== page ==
/subscriber-info. And on, you’ll find news and information about award-winning books, classroom strategies for teaching literature, and interesting book-related hot topics. There’s also a wealth of enlightening reviews in The Horn Book Guide and The Horn Book Guide Online. 

The Midwest Book Review- ( It’s a site providing links to hundreds of book reviews written by volunteer reviewers. The link to Children’s Bookwatch Index comprises reviews of books, music, games, and DVDs ideal for preschool through young adult readers. The titles are suitable for family, school, and community library collections. Amazing information for book lovers, teachers, librarians, and all other reading enthusiasts.

The Miss Rumphius Effect- ( Reviews of poetry and nonfiction books, thematic book lists, ready-to-use lesson plans for teaching various types of poetry, interesting links to blogs about promoting and teaching good books —-that’s what this blog from a teacher educator is all about.

The Picture Book Review- ( A blog that features reviews of picture books and books with pictures. Authors, illustrators, publishers, and publicists submit books for possible review. A visually stunning site.

The Poetry Friday Anthology: Poems for the School Year with Connections to the Common Core Compiled by Sylvia Vardell and Janet Wong. Princeton, NJ: Ponmelo Books, 2012. The K-Grade 5 edition contains 218 poems by 76 poets explored in brief exciting lesson plans that encourage kids to experience poetry with drama, read-clouds, and personal connections to content and theme. The grade 6-8 edition (Pomelo Books, 2012) contains 110 poems by 71 poets, and I was just as wowed by the poems and activities in this edition that are sure to attract middle school kids. The teaching and reading strategies invite middle schoolers to participate in poetry as a way to comprehend it. Practical and inspiring.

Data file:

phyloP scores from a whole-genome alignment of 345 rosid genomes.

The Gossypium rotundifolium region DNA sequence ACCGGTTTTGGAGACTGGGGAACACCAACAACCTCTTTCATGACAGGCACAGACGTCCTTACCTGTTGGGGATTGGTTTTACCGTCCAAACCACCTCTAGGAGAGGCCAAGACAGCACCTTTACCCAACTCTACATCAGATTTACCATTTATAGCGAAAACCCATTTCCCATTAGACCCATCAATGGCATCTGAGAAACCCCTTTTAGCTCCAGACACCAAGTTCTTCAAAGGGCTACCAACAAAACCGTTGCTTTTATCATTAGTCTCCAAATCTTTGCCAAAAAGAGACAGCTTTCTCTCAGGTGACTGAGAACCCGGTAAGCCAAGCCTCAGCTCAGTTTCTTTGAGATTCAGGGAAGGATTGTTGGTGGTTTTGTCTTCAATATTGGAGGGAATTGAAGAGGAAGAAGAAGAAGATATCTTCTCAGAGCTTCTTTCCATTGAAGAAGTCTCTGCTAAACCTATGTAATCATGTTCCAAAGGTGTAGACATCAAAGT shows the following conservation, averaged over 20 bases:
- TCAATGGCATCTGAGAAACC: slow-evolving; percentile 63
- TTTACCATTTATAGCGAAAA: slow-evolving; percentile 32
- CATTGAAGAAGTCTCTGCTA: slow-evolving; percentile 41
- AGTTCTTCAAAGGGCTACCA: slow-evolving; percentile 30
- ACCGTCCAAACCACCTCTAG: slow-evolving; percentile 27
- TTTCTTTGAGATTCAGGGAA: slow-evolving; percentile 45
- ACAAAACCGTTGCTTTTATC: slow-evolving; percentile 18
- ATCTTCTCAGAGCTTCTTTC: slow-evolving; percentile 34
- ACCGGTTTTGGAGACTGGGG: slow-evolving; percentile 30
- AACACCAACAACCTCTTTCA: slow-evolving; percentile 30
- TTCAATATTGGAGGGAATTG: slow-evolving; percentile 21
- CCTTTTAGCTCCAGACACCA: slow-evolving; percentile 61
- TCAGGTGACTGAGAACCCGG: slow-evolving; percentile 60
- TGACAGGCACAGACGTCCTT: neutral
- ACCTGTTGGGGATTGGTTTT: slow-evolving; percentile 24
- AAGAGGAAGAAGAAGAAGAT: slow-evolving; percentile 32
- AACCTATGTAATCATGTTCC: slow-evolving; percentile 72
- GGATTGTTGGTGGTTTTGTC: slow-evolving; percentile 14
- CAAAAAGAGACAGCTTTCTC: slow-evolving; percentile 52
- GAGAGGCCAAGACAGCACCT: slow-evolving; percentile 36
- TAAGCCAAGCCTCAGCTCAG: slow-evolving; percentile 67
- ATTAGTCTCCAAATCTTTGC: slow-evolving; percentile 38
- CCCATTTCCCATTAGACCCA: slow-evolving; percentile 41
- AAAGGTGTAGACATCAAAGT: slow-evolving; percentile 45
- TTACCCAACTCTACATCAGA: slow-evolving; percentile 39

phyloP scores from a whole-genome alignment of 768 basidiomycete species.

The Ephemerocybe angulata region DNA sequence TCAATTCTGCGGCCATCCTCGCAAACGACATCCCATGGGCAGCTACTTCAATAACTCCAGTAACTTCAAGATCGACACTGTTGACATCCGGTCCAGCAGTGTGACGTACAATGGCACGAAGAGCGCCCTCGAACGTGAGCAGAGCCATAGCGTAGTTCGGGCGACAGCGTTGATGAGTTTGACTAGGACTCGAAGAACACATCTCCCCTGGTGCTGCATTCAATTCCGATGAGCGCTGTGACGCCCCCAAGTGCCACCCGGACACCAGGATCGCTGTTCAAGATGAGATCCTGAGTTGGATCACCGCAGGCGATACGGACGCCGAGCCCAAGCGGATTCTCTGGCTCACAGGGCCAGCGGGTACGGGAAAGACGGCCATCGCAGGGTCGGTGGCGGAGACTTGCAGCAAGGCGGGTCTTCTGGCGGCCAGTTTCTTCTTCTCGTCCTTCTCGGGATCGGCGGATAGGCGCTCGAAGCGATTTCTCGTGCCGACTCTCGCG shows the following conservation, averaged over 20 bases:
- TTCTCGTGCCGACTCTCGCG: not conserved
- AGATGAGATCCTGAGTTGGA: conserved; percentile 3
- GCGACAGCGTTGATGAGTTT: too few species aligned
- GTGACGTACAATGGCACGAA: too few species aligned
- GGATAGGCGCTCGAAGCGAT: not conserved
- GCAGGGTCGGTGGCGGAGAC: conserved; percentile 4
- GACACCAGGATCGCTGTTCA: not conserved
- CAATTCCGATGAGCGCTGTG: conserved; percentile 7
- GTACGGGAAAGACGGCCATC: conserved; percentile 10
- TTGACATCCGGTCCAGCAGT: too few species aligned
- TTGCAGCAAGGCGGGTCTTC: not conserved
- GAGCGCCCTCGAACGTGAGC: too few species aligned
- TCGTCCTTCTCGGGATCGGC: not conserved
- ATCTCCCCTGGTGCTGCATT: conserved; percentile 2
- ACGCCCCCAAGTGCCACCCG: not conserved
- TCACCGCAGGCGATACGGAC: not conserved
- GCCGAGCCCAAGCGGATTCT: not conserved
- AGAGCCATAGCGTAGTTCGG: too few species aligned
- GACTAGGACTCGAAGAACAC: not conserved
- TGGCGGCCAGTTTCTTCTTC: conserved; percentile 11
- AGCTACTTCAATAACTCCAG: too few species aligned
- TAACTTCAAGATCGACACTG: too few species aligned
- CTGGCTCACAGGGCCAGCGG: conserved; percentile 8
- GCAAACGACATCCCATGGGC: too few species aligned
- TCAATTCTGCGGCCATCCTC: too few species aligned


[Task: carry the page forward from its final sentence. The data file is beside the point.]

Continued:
Reading with Your Kids- ( We are dedicated to encouraging parents, grandparents, aunts, uncles and anyone who is caring for a child, to spend more time reading together. Join us as we interview award-winning, best selling children’s authors from around the World

Virginia Hamilton Conference- ( or The longest-running event in the United States to focus exclusively on multicultural literature for children and young adults, the annual Virginia Hamilton Conference honors author Virginia Hamilton and reflects her commitment to promoting cultural awareness and affirming cultural pride. Teachers, librarians, and kid lit enthusiasts of all kinds gather at the conference to participate in workshops and hear authors and illustrators describe their art and mission.

We Are Teachers- ( While this site is all about teaching ideas, classroom management, and professional development, it also gives a lot of attention to children’s interests, needs and diversity. Check out the site’s book lists such as “50 Nonfiction Picture Books for Learning About the World.”

We Need Diverse Books- ( Diversity in the broadest, most inclusive meaning of the term is what drives the We Need Diverse Books mission. “We recognize all diverse experiences, including (but not limited to) LGBTQIA, Native, people of color, gender diversity, people with disabilities, and ethnic, cultural, and religious minorities,” wrote the organization’s team on its website. We Need Diverse Books advocates for diversity with writing contests, teaching tips, resources for writers, grants to support interns who’d like to pursue a career in publishing, annual book awards, comprehensive book searching resources, and mentorships for aspiring writers and illustrators..